Search anything and hit enter
  • Teams
  • Members
  • Projects
  • Events
  • Calls
  • Jobs
  • publications
  • Software
  • Tools
  • Network
  • Equipment

A little guide for advanced search:

  • Tip 1. You can use quotes "" to search for an exact expression.
    Example: "cell division"
  • Tip 2. You can use + symbol to restrict results containing all words.
    Example: +cell +stem
  • Tip 3. You can use + and - symbols to force inclusion or exclusion of specific words.
    Example: +cell -stem
e.g. searching for members in projects tagged cancer
Search for
Count
IN
OUT
Content 1
  • member
  • team
  • department
  • center
  • program_project
  • nrc
  • whocc
  • project
  • software
  • tool
  • patent
  • Administrative Staff
  • Assistant Professor
  • Associate Professor
  • Clinical Research Assistant
  • Full Professor
  • Graduate Student
  • Lab assistant
  • Non-permanent Researcher
  • Permanent Researcher
  • Pharmacist
  • PhD Student
  • Physician
  • Post-doc
  • Project Manager
  • Research Associate
  • Research Engineer
  • Retired scientist
  • Technician
  • Undergraduate Student
  • Veterinary
  • Visiting Scientist
  • Deputy Director of Center
  • Deputy Director of Department
  • Deputy Director of National Reference Center
  • Deputy Head of Facility
  • Director of Center
  • Director of Department
  • Director of Institute
  • Director of National Reference Center
  • Group Leader
  • Head of Facility
  • Head of Operations
  • Head of Structure
  • Honorary President of the Departement
  • Labex Coordinator
Content 2
  • member
  • team
  • department
  • center
  • program_project
  • nrc
  • whocc
  • project
  • software
  • tool
  • patent
  • Administrative Staff
  • Assistant Professor
  • Associate Professor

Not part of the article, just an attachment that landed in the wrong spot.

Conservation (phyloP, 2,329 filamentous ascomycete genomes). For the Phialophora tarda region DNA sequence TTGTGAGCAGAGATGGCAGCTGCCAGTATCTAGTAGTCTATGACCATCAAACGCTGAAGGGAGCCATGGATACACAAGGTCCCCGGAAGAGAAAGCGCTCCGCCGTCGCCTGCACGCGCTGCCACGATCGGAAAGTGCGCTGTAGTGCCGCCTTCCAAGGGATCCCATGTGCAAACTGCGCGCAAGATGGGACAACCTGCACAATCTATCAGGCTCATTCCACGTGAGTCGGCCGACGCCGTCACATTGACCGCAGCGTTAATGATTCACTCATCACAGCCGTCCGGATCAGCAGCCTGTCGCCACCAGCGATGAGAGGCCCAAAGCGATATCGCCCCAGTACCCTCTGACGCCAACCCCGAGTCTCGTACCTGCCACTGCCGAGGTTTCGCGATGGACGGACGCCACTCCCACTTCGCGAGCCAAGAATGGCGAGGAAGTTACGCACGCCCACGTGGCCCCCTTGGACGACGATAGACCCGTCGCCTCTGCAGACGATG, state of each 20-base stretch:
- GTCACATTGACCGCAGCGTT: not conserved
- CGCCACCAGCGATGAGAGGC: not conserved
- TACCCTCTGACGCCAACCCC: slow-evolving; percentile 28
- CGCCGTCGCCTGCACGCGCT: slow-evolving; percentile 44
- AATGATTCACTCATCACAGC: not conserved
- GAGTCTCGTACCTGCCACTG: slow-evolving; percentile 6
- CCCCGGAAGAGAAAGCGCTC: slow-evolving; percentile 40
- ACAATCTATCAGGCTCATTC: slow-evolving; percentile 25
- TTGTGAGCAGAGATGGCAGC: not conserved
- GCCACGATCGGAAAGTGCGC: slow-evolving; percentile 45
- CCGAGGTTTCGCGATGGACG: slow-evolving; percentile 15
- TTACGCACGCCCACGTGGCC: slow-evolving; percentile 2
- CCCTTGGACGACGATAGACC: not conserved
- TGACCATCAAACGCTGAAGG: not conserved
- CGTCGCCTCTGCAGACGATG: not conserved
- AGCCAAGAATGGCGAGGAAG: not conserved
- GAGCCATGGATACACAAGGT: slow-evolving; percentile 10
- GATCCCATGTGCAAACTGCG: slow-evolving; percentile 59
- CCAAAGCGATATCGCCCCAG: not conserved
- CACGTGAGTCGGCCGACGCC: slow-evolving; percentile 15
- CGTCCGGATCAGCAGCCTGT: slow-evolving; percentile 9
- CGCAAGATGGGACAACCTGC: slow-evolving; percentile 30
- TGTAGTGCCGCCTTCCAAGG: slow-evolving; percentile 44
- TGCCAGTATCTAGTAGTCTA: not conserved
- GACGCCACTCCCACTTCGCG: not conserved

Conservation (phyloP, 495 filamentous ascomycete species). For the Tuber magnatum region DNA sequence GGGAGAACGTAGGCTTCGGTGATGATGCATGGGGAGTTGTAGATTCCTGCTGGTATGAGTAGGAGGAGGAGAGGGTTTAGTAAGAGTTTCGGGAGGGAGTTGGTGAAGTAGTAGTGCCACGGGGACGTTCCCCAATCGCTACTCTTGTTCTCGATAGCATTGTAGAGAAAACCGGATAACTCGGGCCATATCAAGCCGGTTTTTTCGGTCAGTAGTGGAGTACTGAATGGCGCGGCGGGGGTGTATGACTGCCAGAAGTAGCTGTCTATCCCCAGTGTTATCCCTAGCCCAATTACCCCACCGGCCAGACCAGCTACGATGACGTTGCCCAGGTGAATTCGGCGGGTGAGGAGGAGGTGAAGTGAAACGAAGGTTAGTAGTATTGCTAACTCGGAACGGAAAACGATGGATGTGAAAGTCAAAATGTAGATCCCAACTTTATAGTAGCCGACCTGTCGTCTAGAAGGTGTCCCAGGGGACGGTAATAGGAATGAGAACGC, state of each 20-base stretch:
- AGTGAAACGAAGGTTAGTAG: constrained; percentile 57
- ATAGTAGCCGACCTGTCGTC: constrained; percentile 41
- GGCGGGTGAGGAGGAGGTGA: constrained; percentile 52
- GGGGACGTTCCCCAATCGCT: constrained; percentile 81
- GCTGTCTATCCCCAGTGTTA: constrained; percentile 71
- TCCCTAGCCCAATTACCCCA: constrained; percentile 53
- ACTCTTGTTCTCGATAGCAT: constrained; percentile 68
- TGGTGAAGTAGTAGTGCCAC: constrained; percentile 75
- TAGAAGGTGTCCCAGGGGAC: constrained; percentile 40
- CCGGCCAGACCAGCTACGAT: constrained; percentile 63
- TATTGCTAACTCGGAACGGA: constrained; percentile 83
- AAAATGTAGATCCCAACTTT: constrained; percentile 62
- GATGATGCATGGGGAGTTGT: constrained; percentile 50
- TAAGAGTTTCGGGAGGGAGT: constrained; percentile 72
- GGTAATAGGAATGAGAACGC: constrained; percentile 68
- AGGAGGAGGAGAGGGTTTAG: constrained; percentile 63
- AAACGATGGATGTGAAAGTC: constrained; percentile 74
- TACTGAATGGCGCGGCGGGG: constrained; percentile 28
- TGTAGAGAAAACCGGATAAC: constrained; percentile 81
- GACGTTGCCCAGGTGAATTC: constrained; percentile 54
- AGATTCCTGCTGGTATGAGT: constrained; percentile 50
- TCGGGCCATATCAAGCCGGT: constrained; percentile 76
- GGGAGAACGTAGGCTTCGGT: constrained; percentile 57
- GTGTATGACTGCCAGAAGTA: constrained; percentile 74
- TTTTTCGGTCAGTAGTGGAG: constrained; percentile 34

• Clinical Research Assistant
  • Full Professor
  • Graduate Student
  • Lab assistant
  • Non-permanent Researcher
  • Permanent Researcher
  • Pharmacist
  • PhD Student
  • Physician
  • Post-doc
  • Project Manager
  • Research Associate
  • Research Engineer
  • Retired scientist
  • Technician
  • Undergraduate Student
  • Veterinary
  • Visiting Scientist
  • Deputy Director of Center
  • Deputy Director of Department
  • Deputy Director of National Reference Center
  • Deputy Head of Facility
  • Director of Center
  • Director of Department
  • Director of Institute
  • Director of National Reference Center
  • Group Leader
  • Head of Facility
  • Head of Operations
  • Head of Structure
  • Honorary President of the Departement
  • Labex Coordinator
Search
Go back
Scroll to top
Share
© Research
Publication : Journal of immunology (Baltimore, Md. : 1950)

Nonfunctional regulatory T cells and defective control of Th2 cytokine production in natural scurfy mutant mice

Scientific Fields
Diseases
Organisms
Applications
Technique

Published in Journal of immunology (Baltimore, Md. : 1950) - 07 Oct 2009

Lahl K, Mayer CT, Bopp T, Huehn J, Loddenkemper C, Eberl G, Wirnsberger G, Dornmair K, Geffers R, Schmitt E, Buer J, Sparwasser T

Link to Pubmed [PMID] – 19812199

J. Immunol. 2009 Nov;183(9):5662-72

Foxp3(+) regulatory T cells (Tregs) are crucial for preventing autoimmunity. We have demonstrated that depletion of Foxp3(+) Tregs results in the development of a scurfy-like disease, indicating that Foxp3(-) effector T cells are sufficient to induce autoimmunity. It has been postulated that nonfunctional Tregs carrying potentially self-reactive T cell receptors may contribute to scurfy (sf) pathogenesis due to enhanced recognition of self. Those cells, however, could not be identified in sf mutants due to the lack of Foxp3 protein expression. To address this issue, we crossed the natural sf mouse mutant with bacterial artificial chromosome transgenic DEREG (depletion of regulatory T cells) mice. Since DEREG mice express GFP under the control of an additional Foxp3 promoter, those crossings allowed proving the existence of “would-be” Tregs, which are characterized by GFP expression in the absence of functional Foxp3. Sf Tregs lost their in vitro suppressive capacity. This correlated with a substantial reduction of intracellular cAMP levels, whereas surface expression of Treg markers was unaffected. Both GFP(+) and GFP(-) sf cells produced high amounts of Th2-type cytokines, reflected also by enhanced Gata-3 expression, when tested in vitro. Nevertheless, sf Tregs could be induced in vitro, although with lower efficiency than DEREG Tregs. Transfer of GFP(+) sf Tregs, in contrast to GFP(-) sf T cells, into RAG1-deficient animals did not cause the sf phenotype. Taken together, natural and induced Tregs develop in the absence of Foxp3 in sf mice, which lack both suppressive activity and autoreactive potential, but rather display a Th2-biased phenotype.

http://www.ncbi.nlm.nih.gov/pubmed/19812199